Behavior & diet
The eating habits of eastern box turtles vary greatly due to individual taste, temperature, lighting, and their surrounding environment. Unlike warm-blooded animals, their metabolism doesn't drive their appetite, instead, they can just lessen their activity level, retreat into their shells and halt their food intake until better conditions arise. In the wild eastern box turtles are opportunistic omnivores and will feed on a variety of animal and vegetable matter. There are a variety of foods which are universally accepted by eastern box turtles, which include earthworms, snails, grubs, beetles, caterpillars, grasses, fallen fruit, berries, mushrooms, flowers, and carrion. Studies at Jug Bay Wetlands Sanctuary in Maryland have also shown that eastern box turtles have fed on live birds that were trapped in netting. Many times, they will eat an item of food, especially in captivity, just because it looks and smells edible, such as hamburger or eggs even though the food may be harmful or unhealthy. Box turtles are also known to have consumed poisonous fungi making their flesh inedible by native American hunter gatherers. Anecdotal evidence suggests that hatchling box turtles are more carnivorous than their sub adult and adult versions. There is as yet no concrete evidence to support this theory.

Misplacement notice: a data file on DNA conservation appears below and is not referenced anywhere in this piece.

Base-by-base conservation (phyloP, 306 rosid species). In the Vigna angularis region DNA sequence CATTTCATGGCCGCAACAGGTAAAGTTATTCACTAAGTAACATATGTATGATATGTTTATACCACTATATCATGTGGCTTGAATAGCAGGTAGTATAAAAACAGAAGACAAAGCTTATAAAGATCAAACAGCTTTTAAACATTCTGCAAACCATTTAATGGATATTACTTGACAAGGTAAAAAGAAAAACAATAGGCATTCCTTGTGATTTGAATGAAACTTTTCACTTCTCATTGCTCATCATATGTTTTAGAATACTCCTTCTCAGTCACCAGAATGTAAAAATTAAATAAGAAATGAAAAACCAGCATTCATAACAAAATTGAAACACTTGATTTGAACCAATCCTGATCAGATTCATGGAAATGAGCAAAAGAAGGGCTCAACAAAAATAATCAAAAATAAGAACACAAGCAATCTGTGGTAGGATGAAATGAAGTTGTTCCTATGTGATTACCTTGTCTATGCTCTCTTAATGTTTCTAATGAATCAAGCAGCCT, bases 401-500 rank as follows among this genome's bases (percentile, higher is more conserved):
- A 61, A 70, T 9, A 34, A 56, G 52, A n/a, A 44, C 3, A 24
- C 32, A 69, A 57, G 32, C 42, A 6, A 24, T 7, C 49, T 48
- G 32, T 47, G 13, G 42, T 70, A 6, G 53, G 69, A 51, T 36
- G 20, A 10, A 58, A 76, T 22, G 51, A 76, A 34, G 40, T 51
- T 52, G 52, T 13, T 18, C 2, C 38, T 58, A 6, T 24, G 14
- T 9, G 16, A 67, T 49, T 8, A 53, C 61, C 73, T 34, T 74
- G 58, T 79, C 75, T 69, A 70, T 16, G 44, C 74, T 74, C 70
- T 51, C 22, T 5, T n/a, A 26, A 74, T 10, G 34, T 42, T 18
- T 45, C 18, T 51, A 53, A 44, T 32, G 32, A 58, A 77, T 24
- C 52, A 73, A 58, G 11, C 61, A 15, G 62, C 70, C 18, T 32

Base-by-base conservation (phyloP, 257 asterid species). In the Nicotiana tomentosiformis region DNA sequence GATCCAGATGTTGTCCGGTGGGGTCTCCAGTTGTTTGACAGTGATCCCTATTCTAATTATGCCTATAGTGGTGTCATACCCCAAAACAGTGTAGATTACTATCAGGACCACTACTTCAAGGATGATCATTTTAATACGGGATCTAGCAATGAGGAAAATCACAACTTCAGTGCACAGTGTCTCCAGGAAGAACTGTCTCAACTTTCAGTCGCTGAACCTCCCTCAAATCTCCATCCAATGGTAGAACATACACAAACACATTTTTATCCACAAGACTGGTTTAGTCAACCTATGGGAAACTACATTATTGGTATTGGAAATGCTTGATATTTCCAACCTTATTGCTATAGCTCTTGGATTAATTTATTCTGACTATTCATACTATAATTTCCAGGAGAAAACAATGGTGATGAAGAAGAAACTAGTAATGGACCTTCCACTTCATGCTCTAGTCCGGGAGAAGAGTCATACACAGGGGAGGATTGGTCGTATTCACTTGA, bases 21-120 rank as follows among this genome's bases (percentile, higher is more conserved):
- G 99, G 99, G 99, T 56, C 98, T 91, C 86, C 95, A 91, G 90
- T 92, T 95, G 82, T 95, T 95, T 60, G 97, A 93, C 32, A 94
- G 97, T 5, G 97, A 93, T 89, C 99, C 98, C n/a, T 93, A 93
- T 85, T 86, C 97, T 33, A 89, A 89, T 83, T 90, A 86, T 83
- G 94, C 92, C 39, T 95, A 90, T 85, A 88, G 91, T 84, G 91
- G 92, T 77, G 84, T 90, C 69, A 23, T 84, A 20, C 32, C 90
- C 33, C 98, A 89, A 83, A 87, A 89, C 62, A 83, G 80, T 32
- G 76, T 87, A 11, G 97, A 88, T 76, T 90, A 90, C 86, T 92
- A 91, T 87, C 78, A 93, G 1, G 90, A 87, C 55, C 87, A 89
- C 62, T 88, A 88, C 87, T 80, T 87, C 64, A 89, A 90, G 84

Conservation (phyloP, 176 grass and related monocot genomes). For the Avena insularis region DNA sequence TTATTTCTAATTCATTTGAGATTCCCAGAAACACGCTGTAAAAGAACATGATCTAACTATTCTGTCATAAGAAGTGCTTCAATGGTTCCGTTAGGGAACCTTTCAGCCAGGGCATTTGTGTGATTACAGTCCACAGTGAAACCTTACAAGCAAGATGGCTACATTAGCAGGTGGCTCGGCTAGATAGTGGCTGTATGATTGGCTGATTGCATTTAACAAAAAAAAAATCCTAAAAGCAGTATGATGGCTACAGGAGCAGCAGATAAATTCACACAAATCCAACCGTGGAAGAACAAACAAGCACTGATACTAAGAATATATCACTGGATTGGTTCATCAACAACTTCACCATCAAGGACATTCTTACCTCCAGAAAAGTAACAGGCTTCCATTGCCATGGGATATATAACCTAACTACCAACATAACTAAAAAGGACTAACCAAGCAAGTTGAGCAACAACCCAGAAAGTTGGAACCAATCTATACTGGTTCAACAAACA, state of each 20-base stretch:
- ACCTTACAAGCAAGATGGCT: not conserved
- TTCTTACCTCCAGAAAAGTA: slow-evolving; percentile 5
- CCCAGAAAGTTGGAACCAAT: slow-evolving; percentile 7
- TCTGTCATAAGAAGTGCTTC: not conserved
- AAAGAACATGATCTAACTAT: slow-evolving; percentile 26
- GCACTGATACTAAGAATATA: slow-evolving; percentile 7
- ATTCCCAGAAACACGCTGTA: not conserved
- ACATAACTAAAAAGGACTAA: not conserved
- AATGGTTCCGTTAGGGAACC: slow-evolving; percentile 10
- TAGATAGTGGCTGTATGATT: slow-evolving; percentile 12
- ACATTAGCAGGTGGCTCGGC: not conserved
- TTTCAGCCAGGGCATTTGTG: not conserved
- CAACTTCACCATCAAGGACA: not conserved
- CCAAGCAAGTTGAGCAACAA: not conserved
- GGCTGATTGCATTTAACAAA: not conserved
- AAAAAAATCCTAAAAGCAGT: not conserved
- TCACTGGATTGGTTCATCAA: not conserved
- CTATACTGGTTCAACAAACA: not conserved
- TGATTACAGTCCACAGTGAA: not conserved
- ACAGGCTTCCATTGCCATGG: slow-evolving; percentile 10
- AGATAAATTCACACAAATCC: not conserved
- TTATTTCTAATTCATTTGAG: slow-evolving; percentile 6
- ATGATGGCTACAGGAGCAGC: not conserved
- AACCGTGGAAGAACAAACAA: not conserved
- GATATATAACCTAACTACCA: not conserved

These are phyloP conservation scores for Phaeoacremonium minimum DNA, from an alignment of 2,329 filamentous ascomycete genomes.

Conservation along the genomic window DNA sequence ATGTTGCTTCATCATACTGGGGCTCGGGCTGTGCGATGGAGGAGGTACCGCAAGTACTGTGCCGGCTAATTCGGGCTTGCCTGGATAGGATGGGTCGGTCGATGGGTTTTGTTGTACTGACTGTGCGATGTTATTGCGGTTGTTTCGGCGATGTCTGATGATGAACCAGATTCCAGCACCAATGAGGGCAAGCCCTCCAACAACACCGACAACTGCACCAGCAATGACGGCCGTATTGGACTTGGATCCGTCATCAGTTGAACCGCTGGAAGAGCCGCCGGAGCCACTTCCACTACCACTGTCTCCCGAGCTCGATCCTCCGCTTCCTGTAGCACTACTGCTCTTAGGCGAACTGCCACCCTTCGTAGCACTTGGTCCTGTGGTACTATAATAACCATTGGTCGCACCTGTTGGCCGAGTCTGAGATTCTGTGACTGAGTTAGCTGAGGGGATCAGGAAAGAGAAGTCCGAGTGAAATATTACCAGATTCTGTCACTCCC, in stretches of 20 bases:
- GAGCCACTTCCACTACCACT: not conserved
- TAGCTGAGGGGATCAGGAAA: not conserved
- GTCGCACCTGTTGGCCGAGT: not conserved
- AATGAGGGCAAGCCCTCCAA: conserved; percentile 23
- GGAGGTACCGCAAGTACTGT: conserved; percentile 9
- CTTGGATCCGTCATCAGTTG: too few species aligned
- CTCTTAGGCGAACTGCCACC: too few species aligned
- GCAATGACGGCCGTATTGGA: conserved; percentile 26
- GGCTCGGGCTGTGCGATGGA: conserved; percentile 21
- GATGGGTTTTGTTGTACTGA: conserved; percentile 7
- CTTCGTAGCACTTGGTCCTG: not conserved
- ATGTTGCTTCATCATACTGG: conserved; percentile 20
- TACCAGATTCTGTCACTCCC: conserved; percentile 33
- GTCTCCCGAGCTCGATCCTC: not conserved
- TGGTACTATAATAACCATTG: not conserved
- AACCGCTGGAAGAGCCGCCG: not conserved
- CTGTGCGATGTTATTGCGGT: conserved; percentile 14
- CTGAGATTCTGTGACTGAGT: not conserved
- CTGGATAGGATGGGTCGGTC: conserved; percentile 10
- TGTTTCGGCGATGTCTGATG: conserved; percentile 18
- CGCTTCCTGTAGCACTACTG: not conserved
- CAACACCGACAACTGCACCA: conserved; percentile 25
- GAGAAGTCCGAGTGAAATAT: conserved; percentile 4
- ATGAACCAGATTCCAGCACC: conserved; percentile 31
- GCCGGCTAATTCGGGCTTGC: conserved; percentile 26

Thousands of box turtles are collected from the wild every year for the domestic pet trade, especially from Texas, the Carolinas, and Arkansas. The eastern box turtle is protected throughout most of its range but many states allow the capture and possession of box turtles for personal use. Although the United States has banned their export, some box turtles still end up in the Asian food market. Captive breeding is fairly commonplace, but not so much that it can supply the market demand. Although box turtles may make hardy captives if their needs are met, and are frequently kept as pets, they are very difficult to keep owing to their many requirements. Eastern box turtles require high humidity, warm temperatures with vertical and horizontal thermal gradients, suitable substrate for burrowing, and full spectrum ultraviolet lighting that mimics sunlight. A basking area at one end of the enclosure is important to offer the turtle the ability to warm itself and is critical to sexually mature males and females for development of sperm and egg follicles respectively. Eastern box turtles are semi aquatic in the wild and love to immerse themselves completely in water. Therefore, a large, easily accessible water dish for bathing and drinking is important to their health. Water should be fresh and clean and available at all times. Because box turtles seldom get the nutrients they need to foster shell growth and skeletal and skin development, they also may require vitamin supplements to keep them healthy such as calcium, vitamin a, and folic acid. Captive diets include various live invertebrates such as crickets, worms, earthworms, grubs, beetles and larvae, cockroaches, small mice, and fish (not goldfish). Mixed berries, fruit, romaine lettuce, collard greens, dandelion greens, chicory, mushrooms and clover are suitable for box turtles as well. While some high quality, moist dog foods may be occasionally offered, whole animals are preferable. Reptomin is a suitable food for hatchling and immature/subadult box turtles.